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The Real Reason This Gaming Chair Brand Is Under Fire

Twitter can be a source of excitement and discovery, like when "Destiny 2" showcased its new babies, the first "Demon Slayer" trailer released, and when a large group of people announced their unexpected attraction to Waluigi. It also has a less pleasant side.


Gaming chair brand Vertagear recently found itself in hot water after posting a sexist meme on Twitter. The tweet was promptly taken down, but not before several people managed to grab screenshots which they promptly shared to hold the company accountable.

The tweet featured two images. The first was labeled "Male" and featured a male streamer playing "CS:GO" with the game taking up a majority of the window while the facecam occupied a small portion of the lower left corner. The second was labeled "Female" and showed a female streamer with her facecam filling the whole screen while the gameplay window was on the bottom right. It was captioned "is this accurate" with three crying laughing face emojis.


Many people, like Twitter user @novaleesi, were quick to point out that the meme centers around a harmful stereotype. "I've gotta assume it's some out of touch boomer googling 'gamer memes' and then just reposting them at will," she wrote. "And this is why it's important for brands to invest in a quality social media [manager]."

Vertagear apologizes for the tweet and promises to do better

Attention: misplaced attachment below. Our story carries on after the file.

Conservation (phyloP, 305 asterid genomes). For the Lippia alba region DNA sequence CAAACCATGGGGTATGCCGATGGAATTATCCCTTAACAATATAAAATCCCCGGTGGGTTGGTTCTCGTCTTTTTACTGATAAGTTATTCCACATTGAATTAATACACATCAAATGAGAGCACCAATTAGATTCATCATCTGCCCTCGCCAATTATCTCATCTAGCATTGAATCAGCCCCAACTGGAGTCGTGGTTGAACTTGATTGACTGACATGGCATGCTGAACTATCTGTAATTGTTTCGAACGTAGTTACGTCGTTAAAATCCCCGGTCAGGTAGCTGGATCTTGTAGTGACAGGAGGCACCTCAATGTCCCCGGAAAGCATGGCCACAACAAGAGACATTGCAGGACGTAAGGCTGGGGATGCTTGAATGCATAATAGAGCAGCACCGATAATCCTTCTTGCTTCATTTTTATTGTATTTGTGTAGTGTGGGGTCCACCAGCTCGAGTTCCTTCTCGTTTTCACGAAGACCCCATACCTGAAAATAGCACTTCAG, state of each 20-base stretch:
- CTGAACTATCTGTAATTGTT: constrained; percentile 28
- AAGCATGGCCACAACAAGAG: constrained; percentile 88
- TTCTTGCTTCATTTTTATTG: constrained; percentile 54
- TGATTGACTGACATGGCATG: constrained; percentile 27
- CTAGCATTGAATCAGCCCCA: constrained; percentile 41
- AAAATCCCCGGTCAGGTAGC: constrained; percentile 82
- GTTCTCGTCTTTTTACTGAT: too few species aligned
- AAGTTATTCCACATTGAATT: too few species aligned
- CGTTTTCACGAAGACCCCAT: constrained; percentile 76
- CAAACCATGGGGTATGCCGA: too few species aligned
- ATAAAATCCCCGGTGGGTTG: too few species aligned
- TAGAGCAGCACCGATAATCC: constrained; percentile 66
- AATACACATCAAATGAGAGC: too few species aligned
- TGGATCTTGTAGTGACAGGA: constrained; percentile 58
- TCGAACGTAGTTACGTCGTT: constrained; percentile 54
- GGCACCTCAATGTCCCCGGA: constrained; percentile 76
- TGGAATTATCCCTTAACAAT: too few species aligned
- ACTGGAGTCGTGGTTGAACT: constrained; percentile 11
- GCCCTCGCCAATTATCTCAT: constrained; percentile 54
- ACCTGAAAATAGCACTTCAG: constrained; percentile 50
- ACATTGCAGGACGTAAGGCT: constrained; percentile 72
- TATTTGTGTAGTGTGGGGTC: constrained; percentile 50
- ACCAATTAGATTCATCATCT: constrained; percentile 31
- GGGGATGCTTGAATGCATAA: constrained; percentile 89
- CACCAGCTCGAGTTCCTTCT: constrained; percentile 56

Vertagear posted an apology in response to the backlash. It described the tweet as "distasteful & offensive," while claiming that it was never the company's intention "to come off as sexist" and that Vertagear doesn't condone the message. It also acknowledged that this isn't the first time the company's social media has featured "similar language and themes" and it vowed to do better.


Vertagear outlined several steps it plans to take to try and avoid making this type of mistake in the future. The person who posted the original tweet apparently is no longer employed at the company and Vertagear made the decision to "[increase] the level of gender diversity in all facets of company operations, including oversight of all social media content."

These all appear to be positive steps, but some have questioned why this pattern of behavior was only recognized after it managed to reach a certain threshold of bad press.